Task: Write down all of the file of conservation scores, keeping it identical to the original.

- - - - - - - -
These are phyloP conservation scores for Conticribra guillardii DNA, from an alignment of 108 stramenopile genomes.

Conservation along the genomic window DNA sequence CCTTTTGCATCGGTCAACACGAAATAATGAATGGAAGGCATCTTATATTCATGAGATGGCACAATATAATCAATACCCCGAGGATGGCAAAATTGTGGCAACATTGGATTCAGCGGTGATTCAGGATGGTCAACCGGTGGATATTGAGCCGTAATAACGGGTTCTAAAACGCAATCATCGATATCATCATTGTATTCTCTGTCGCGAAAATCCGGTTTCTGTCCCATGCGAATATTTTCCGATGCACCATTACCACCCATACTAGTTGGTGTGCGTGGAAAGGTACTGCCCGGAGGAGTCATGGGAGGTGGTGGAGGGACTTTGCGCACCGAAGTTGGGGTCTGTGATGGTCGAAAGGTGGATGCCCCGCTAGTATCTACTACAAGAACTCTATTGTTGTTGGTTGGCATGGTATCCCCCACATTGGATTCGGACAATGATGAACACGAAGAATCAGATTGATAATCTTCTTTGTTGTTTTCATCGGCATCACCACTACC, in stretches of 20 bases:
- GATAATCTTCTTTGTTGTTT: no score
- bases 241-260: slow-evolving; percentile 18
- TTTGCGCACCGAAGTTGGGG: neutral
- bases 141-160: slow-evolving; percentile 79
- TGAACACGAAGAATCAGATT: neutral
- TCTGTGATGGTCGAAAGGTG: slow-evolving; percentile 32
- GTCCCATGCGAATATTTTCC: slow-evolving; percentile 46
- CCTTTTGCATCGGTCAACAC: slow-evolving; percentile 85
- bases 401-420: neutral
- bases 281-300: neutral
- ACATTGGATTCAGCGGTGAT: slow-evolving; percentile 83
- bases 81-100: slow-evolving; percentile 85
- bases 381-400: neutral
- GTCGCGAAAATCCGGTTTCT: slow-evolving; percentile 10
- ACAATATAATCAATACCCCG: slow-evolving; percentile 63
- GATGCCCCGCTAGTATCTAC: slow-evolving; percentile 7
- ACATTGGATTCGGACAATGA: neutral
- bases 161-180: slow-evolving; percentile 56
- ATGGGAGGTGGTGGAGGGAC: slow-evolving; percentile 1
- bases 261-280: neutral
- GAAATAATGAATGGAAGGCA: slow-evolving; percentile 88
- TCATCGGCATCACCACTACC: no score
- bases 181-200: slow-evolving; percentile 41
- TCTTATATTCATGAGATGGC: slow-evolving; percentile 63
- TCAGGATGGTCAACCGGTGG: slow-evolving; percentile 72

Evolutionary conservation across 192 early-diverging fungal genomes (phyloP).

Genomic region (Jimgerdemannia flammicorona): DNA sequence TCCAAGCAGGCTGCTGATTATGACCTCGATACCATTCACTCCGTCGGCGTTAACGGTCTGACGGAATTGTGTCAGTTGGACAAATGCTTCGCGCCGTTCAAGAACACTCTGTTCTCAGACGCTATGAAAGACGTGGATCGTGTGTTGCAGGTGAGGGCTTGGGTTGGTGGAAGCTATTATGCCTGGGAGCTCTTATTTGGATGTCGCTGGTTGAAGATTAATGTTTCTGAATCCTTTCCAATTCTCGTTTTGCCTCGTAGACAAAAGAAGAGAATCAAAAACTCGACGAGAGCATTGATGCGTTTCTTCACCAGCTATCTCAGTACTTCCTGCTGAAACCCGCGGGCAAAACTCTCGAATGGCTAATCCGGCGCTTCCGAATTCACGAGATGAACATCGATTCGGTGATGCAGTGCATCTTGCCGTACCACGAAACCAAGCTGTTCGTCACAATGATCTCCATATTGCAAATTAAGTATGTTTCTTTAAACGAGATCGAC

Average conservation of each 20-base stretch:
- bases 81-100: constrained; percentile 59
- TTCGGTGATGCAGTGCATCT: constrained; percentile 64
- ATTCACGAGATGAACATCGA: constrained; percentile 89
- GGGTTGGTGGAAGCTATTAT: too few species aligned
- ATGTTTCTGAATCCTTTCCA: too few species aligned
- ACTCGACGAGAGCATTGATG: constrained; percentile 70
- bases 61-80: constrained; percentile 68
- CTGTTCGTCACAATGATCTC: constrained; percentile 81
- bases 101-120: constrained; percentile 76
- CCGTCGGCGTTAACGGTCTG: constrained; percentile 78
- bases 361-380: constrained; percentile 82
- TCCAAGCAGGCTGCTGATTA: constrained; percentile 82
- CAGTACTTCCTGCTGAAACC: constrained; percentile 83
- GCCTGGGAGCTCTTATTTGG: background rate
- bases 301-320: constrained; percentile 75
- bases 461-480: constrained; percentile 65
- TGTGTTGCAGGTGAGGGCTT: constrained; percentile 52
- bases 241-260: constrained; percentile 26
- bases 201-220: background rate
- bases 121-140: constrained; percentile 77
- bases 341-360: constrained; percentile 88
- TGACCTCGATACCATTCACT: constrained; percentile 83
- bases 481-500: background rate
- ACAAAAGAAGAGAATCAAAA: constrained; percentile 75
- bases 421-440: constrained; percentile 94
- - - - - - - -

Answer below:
These are phyloP conservation scores for Conticribra guillardii DNA, from an alignment of 108 stramenopile genomes.

Conservation along the genomic window DNA sequence CCTTTTGCATCGGTCAACACGAAATAATGAATGGAAGGCATCTTATATTCATGAGATGGCACAATATAATCAATACCCCGAGGATGGCAAAATTGTGGCAACATTGGATTCAGCGGTGATTCAGGATGGTCAACCGGTGGATATTGAGCCGTAATAACGGGTTCTAAAACGCAATCATCGATATCATCATTGTATTCTCTGTCGCGAAAATCCGGTTTCTGTCCCATGCGAATATTTTCCGATGCACCATTACCACCCATACTAGTTGGTGTGCGTGGAAAGGTACTGCCCGGAGGAGTCATGGGAGGTGGTGGAGGGACTTTGCGCACCGAAGTTGGGGTCTGTGATGGTCGAAAGGTGGATGCCCCGCTAGTATCTACTACAAGAACTCTATTGTTGTTGGTTGGCATGGTATCCCCCACATTGGATTCGGACAATGATGAACACGAAGAATCAGATTGATAATCTTCTTTGTTGTTTTCATCGGCATCACCACTACC, in stretches of 20 bases:
- GATAATCTTCTTTGTTGTTT: no score
- bases 241-260: slow-evolving; percentile 18
- TTTGCGCACCGAAGTTGGGG: neutral
- bases 141-160: slow-evolving; percentile 79
- TGAACACGAAGAATCAGATT: neutral
- TCTGTGATGGTCGAAAGGTG: slow-evolving; percentile 32
- GTCCCATGCGAATATTTTCC: slow-evolving; percentile 46
- CCTTTTGCATCGGTCAACAC: slow-evolving; percentile 85
- bases 401-420: neutral
- bases 281-300: neutral
- ACATTGGATTCAGCGGTGAT: slow-evolving; percentile 83
- bases 81-100: slow-evolving; percentile 85
- bases 381-400: neutral
- GTCGCGAAAATCCGGTTTCT: slow-evolving; percentile 10
- ACAATATAATCAATACCCCG: slow-evolving; percentile 63
- GATGCCCCGCTAGTATCTAC: slow-evolving; percentile 7
- ACATTGGATTCGGACAATGA: neutral
- bases 161-180: slow-evolving; percentile 56
- ATGGGAGGTGGTGGAGGGAC: slow-evolving; percentile 1
- bases 261-280: neutral
- GAAATAATGAATGGAAGGCA: slow-evolving; percentile 88
- TCATCGGCATCACCACTACC: no score
- bases 181-200: slow-evolving; percentile 41
- TCTTATATTCATGAGATGGC: slow-evolving; percentile 63
- TCAGGATGGTCAACCGGTGG: slow-evolving; percentile 72

Evolutionary conservation across 192 early-diverging fungal genomes (phyloP).

Genomic region (Jimgerdemannia flammicorona): DNA sequence TCCAAGCAGGCTGCTGATTATGACCTCGATACCATTCACTCCGTCGGCGTTAACGGTCTGACGGAATTGTGTCAGTTGGACAAATGCTTCGCGCCGTTCAAGAACACTCTGTTCTCAGACGCTATGAAAGACGTGGATCGTGTGTTGCAGGTGAGGGCTTGGGTTGGTGGAAGCTATTATGCCTGGGAGCTCTTATTTGGATGTCGCTGGTTGAAGATTAATGTTTCTGAATCCTTTCCAATTCTCGTTTTGCCTCGTAGACAAAAGAAGAGAATCAAAAACTCGACGAGAGCATTGATGCGTTTCTTCACCAGCTATCTCAGTACTTCCTGCTGAAACCCGCGGGCAAAACTCTCGAATGGCTAATCCGGCGCTTCCGAATTCACGAGATGAACATCGATTCGGTGATGCAGTGCATCTTGCCGTACCACGAAACCAAGCTGTTCGTCACAATGATCTCCATATTGCAAATTAAGTATGTTTCTTTAAACGAGATCGAC

Average conservation of each 20-base stretch:
- bases 81-100: constrained; percentile 59
- TTCGGTGATGCAGTGCATCT: constrained; percentile 64
- ATTCACGAGATGAACATCGA: constrained; percentile 89
- GGGTTGGTGGAAGCTATTAT: too few species aligned
- ATGTTTCTGAATCCTTTCCA: too few species aligned
- ACTCGACGAGAGCATTGATG: constrained; percentile 70
- bases 61-80: constrained; percentile 68
- CTGTTCGTCACAATGATCTC: constrained; percentile 81
- bases 101-120: constrained; percentile 76
- CCGTCGGCGTTAACGGTCTG: constrained; percentile 78
- bases 361-380: constrained; percentile 82
- TCCAAGCAGGCTGCTGATTA: constrained; percentile 82
- CAGTACTTCCTGCTGAAACC: constrained; percentile 83
- GCCTGGGAGCTCTTATTTGG: background rate
- bases 301-320: constrained; percentile 75
- bases 461-480: constrained; percentile 65
- TGTGTTGCAGGTGAGGGCTT: constrained; percentile 52
- bases 241-260: constrained; percentile 26
- bases 201-220: background rate
- bases 121-140: constrained; percentile 77
- bases 341-360: constrained; percentile 88
- TGACCTCGATACCATTCACT: constrained; percentile 83
- bases 481-500: background rate
- ACAAAAGAAGAGAATCAAAA: constrained; percentile 75
- bases 421-440: constrained; percentile 94